The recommended framework for evaluation of hormone eligibility/readiness in the primary care setting is the focus of this chapter. Evaluation in the mental health setting is discussed in detail in Counselling and Mental Health Care of Transgender Adults and Loved Ones.7

Assessing the New Patient


In some cases, the request for hormone assessment will be made by a pre-existing patient whose medical history is already known to the clinician. In other cases a new patient will ask for hormones on their first appointment. As with any new patient, time is needed to build therapeutic rapport, record patient history, and evaluate capacity to make medical decisions. Many transgender individuals and loved ones have had negative experiences with health and social service professionals, and may be wary about entering unreservedly into a relationship with the clinician. In addition to the regular techniques used to build therapeutic rapport in the primary care setting, it can be helpful to actively demonstrate trans-specific sensitivity. General recommendations for primary care clinicians are discussed in Transgender Primary Medical Care: Suggested Guidelines for Clinicians in British Columbia.39 Intake for the new transgender patient includes all the standard components of a new patient exam (personal health history, family history, psychosocial history, sexual health history) and also a history of feminizing/masculinizing interventions. Trans-specific considerations for each, including recommended questions, are discussed in Transgender Primary Medical Care: Suggested Guidelines for Clinicians in British Columbia.39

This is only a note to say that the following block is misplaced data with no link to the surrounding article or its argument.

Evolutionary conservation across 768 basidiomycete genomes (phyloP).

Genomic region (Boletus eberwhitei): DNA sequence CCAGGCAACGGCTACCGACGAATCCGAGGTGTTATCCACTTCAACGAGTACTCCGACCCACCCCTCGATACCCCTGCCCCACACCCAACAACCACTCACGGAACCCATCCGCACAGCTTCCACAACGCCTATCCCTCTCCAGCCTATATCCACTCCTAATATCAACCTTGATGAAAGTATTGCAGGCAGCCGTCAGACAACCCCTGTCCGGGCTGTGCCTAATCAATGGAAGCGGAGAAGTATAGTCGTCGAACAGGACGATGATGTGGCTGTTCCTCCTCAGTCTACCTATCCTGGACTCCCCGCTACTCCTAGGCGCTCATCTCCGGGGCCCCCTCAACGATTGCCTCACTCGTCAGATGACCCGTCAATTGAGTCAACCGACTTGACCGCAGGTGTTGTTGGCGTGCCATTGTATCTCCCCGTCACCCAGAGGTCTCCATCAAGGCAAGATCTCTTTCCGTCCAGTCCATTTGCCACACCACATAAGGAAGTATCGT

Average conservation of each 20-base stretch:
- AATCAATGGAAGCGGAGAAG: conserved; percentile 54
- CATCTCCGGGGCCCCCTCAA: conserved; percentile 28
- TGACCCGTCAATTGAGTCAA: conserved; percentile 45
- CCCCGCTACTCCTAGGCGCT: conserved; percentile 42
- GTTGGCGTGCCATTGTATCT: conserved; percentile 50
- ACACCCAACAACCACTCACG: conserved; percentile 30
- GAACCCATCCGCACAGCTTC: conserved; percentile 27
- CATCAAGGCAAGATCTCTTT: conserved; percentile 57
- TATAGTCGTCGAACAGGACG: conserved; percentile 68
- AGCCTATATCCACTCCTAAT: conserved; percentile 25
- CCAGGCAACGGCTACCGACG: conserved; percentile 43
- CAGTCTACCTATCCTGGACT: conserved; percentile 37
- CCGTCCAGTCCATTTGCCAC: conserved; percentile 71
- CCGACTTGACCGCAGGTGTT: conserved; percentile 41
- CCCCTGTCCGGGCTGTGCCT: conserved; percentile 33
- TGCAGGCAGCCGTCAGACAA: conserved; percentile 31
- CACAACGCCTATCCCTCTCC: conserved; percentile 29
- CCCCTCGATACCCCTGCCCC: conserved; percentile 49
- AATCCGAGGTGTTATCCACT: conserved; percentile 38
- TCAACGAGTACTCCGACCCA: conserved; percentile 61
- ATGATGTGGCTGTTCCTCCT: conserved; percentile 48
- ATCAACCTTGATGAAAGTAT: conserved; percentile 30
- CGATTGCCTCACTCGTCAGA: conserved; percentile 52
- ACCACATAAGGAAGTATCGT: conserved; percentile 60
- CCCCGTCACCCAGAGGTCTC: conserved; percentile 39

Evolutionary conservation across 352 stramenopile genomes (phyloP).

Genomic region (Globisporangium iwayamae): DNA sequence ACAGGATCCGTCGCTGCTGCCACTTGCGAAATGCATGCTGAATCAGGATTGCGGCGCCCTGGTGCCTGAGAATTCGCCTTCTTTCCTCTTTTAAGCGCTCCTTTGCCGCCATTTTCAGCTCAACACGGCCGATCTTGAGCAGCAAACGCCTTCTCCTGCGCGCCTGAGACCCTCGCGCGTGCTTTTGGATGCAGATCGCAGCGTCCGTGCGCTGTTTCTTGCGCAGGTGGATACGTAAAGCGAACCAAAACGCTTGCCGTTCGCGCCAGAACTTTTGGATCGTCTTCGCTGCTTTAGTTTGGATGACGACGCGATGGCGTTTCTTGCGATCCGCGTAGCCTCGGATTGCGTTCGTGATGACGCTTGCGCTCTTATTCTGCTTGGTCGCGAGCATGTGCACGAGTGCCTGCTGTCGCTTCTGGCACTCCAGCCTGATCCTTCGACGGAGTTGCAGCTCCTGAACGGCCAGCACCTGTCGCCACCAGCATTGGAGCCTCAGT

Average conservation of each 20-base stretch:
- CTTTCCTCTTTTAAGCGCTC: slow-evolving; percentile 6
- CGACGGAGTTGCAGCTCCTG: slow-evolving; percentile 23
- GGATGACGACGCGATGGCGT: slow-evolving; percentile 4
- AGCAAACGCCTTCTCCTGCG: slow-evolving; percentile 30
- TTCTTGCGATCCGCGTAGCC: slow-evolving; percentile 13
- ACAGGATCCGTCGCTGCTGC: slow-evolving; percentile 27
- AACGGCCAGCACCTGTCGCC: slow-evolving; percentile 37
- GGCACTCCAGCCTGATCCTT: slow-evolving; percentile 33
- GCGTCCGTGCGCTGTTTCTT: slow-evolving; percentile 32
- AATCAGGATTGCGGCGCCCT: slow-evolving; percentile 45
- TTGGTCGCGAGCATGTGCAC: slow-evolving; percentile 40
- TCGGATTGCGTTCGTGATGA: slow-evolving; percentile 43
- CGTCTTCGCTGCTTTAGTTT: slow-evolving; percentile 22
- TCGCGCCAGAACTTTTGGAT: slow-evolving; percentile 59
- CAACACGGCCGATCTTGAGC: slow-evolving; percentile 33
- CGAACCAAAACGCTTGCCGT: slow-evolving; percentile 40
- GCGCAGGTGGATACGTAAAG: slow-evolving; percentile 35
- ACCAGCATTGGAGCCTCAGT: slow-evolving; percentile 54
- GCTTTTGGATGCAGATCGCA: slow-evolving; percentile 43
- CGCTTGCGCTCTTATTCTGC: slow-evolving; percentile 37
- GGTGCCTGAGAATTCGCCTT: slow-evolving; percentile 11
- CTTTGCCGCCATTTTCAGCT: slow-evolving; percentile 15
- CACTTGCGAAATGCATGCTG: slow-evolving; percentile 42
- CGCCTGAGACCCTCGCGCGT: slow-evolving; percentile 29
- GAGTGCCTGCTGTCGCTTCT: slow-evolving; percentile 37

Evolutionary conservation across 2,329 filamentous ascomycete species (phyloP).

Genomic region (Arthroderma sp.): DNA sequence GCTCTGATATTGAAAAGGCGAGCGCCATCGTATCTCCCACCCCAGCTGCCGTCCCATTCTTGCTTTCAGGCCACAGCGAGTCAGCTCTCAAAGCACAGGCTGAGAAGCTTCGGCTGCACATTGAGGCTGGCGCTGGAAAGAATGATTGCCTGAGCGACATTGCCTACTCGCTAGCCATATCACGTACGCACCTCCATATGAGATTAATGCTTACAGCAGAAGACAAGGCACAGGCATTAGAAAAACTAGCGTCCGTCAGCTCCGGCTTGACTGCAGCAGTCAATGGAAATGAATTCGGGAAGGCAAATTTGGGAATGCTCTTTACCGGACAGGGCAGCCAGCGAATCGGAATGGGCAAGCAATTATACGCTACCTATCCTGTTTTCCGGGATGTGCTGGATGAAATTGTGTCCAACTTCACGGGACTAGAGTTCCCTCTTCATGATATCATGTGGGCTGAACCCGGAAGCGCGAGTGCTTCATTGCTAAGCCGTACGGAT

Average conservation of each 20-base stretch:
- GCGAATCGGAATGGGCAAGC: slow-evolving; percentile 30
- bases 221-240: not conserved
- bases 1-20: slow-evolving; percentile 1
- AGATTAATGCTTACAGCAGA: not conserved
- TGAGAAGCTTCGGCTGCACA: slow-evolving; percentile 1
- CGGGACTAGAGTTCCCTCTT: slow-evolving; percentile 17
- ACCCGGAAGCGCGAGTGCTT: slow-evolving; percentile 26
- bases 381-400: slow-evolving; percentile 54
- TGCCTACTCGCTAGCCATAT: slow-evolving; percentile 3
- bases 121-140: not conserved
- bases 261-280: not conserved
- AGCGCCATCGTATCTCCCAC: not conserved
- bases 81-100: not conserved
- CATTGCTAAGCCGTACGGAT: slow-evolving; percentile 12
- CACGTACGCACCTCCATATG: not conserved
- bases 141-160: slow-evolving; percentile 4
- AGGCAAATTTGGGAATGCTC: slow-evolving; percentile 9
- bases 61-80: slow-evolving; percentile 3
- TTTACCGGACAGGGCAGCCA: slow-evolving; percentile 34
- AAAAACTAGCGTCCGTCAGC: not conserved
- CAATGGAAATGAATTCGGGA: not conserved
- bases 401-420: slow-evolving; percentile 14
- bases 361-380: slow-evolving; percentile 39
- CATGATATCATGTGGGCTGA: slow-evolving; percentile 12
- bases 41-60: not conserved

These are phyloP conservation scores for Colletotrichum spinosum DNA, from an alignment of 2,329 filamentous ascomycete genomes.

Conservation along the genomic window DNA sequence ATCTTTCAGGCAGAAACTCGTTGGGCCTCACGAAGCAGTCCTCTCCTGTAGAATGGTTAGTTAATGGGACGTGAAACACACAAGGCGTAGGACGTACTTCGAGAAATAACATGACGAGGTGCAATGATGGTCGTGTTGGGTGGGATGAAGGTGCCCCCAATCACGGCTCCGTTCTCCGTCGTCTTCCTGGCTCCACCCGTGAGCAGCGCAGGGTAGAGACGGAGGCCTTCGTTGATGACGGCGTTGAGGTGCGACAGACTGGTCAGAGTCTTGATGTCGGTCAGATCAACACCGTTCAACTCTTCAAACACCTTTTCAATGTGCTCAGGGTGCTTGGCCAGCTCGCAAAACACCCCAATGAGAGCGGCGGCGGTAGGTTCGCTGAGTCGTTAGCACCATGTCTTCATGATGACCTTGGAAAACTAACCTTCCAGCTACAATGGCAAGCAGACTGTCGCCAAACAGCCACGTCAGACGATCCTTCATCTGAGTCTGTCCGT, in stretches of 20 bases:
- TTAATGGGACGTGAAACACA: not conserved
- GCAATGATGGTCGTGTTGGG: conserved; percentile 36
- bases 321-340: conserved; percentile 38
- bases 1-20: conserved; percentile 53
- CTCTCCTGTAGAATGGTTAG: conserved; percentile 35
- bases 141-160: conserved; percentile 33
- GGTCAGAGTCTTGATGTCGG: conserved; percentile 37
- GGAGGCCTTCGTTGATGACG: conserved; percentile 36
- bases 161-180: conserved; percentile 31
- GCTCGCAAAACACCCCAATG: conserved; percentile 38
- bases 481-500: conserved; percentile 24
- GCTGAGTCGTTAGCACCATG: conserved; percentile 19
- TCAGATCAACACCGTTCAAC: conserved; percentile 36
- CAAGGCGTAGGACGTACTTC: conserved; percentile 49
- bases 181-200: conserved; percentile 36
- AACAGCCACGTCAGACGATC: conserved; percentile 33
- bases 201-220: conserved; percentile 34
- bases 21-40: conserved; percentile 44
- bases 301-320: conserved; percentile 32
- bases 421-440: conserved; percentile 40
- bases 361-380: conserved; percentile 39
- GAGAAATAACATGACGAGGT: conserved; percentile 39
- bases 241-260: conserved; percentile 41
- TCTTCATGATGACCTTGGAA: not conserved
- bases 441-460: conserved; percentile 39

Hormone Assessment
Some transgender patients who request endocrine therapy have, prior to the request, made an informed decision (supported by self-directed research about treatment options, substantial internal reflection, and in some cases peer or professional counselling), undertaken preparations for beginning endocrine therapy (e.g., disclosing transgender identity to loved ones, developing a transition plan for school/work), and have relatively good supports and overall stability. In these cases a relatively short evaluation may be feasible. Others have made an impulsive decision, have unrealistic expectations, lack information about possible risks and complications, are unprepared for the psychosocial consequences of endocrine therapy, or have a condition that is complicating the ability to make an informed decision. In these cases a more prolonged process is required to clarify whether endocrine therapy is the best course of action, and to identify additional supports that may be needed as part of the process. Typically 2-6 thirty-minute appointments (or 1-3 fifty-minute appointments) are sufficient to determine whether the patient is (a) eligible and ready to begin endocrine therapy, or (b) in need of further assistance to move toward eligibility/readiness.

Discussing patient and clinician goals and expectations


Every patient has goals and expectations (and often fears) about approaching a clinician for assistance with endocrine therapy. Transgender patients may have a particular idea about what to expect based on previous experience with health professionals or the experiences of

Endocrine Therapy for Transgender Adults

Page B-3

peers. Clinicians also come to this work with particular goals and expectations, as well as a framework for how the initial evaluation and subsequent care planning and treatment will proceed. It is recommended that the protocols and approach used by the clinician be explained so the patient knows what to expect. In particular, it is important to ensure the patient understands the process the clinician will use to conduct the evaluation, the specific eligibility and readiness criteria to be evaluated, and the way the clinician will handle possible outcomes of the evaluation process. The patient should be informed that the assessment will not be based on judgments about the patients gender presentation or passability, but that instead, assessment will focus on core gender identity and psychosocial adjustment.

The gatekeeper role and the impact on therapeutic rapport